Two-Line Element Sets (TLEs) form the cornerstone of satellite tracking. They’re the lifeblood for anyone needing to understand, predict, and visualize the trajectories of satellites orbiting Earth. Tles provide a compact but comprehensive snapshot of a satellite’s orbital parameters.
Understanding the Basics of TLEs
A TLE typically contains two lines of data, with an optional header:
- Line 0: Satellite name (optional)
- Line 1: Orbital elements and metadata
- Line 2: Additional orbital elements
These lines encapsulate all the essential parameters required for plotting a satellite’s position over time. When all three lines are present, the TLE is referred to as a “three-line element set.”
A Historical Dive into Satellite Tracking
Humans have always looked upward and analyzed the motion of the stars. However, the modern Space Age introduced satellites into the orbital mix, necessitating new methods of tracking these swift celestial objects.
From Sputnik to Advanced Satellite Tracking
The inception of the Space Age, marked by the launch of Sputnik 1 in 1957, brought with it the challenge of tracking artificial satellites. Initially, satellites were monitored using visual observations and radar. NORAD (North American Aerospace Defense Command) began its tracking operations with these pioneering satellites.
The lifespan of early satellites was limited and within a few months they would reenter the earth’s atmosphere and burn up. However, as technology progressed, satellites began to operate for years. This longevity demanded accurate, long-term data for cataloging and monitoring orbital objects. By the 1960s, technology giants like IBM introduced mainframe computers to determine orbits, marking the end of manual calculations for satellite orbits.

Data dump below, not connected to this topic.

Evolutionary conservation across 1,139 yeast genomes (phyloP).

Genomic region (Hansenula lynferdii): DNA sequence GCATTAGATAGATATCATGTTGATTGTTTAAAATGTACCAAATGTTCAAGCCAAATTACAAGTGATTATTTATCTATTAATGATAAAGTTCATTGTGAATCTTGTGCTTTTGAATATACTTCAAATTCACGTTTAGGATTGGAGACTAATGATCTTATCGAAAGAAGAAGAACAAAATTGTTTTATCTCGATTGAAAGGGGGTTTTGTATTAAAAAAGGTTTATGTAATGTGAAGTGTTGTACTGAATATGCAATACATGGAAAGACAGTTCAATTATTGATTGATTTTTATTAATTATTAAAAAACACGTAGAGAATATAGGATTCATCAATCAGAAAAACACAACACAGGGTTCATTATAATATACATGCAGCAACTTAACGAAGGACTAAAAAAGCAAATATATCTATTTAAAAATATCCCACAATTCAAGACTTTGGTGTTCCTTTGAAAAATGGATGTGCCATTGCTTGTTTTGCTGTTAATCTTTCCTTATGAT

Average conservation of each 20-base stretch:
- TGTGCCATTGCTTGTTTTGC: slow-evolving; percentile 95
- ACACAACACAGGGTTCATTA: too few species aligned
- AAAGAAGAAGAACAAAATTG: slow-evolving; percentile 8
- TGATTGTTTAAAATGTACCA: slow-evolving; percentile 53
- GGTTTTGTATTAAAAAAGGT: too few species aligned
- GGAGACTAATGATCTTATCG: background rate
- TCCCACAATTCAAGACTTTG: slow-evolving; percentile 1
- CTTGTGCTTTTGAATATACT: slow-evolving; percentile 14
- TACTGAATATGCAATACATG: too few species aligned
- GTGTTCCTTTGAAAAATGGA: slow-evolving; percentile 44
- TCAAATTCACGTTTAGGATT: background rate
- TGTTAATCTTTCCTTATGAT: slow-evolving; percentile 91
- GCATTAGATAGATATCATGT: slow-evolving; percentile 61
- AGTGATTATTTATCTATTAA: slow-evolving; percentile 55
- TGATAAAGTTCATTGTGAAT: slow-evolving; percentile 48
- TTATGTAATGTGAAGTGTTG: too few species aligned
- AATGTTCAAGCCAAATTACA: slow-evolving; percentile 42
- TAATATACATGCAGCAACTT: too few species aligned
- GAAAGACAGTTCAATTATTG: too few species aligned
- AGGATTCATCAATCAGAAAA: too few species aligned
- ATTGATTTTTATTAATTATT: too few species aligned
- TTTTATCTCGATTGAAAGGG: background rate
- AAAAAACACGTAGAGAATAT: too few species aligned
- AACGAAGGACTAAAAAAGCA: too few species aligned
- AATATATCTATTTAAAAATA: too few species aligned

Mathematical Models and TLEs’ Genesis
In the mid-1960s, Max Lane pioneered mathematical models designed to predict satellite positions using minimal data. Lane’s initial research focused on the Analytical Drag Theory, which highlighted drag effects from a non-rotating, spherically symmetric atmosphere. Collaborating with K. Cranford, Lane refined this model, integrating harmonic effects influenced by Earth-Moon-Sun interactions. By the 1970s, these models became the standard for both the military and NASA.
The success of Lane’s models gave birth to the TLE format. The early TLEs were designed for punch cards, with two key formats. One was comprehensive, using three cards, and the other, more streamlined, using two cards. The latter became the preferred choice for updating databases. Cranford further refined the TLE format, significantly influencing the Spacetrack Report series by Lane. The third report in this series solidified the SGP4 model as an industry standard, providing its FORTRAN source code.
Delving Deeper into the Components of TLEs
Satellite Catalog Number
Every object launched into space gets a unique identifier assigned by USSPACECOM. This five-digit number spans from 00001 to 99999. A recent adaptation, Alpha-5, expanded this range to encompass 339,999 objects. The first digit in this scheme is encoded as a letter.
Only capital letters and numbers are used in Alpha-5. The letters “I” and “O” are omitted to avoid confusion with the numbers “1” and “0”
25544: Standard catalog number
A2554: Alpha-5 encoded number for 102554
F2554: Alpha-5 encoded number for 152554
U2554: Alpha-5 encoded number for 282554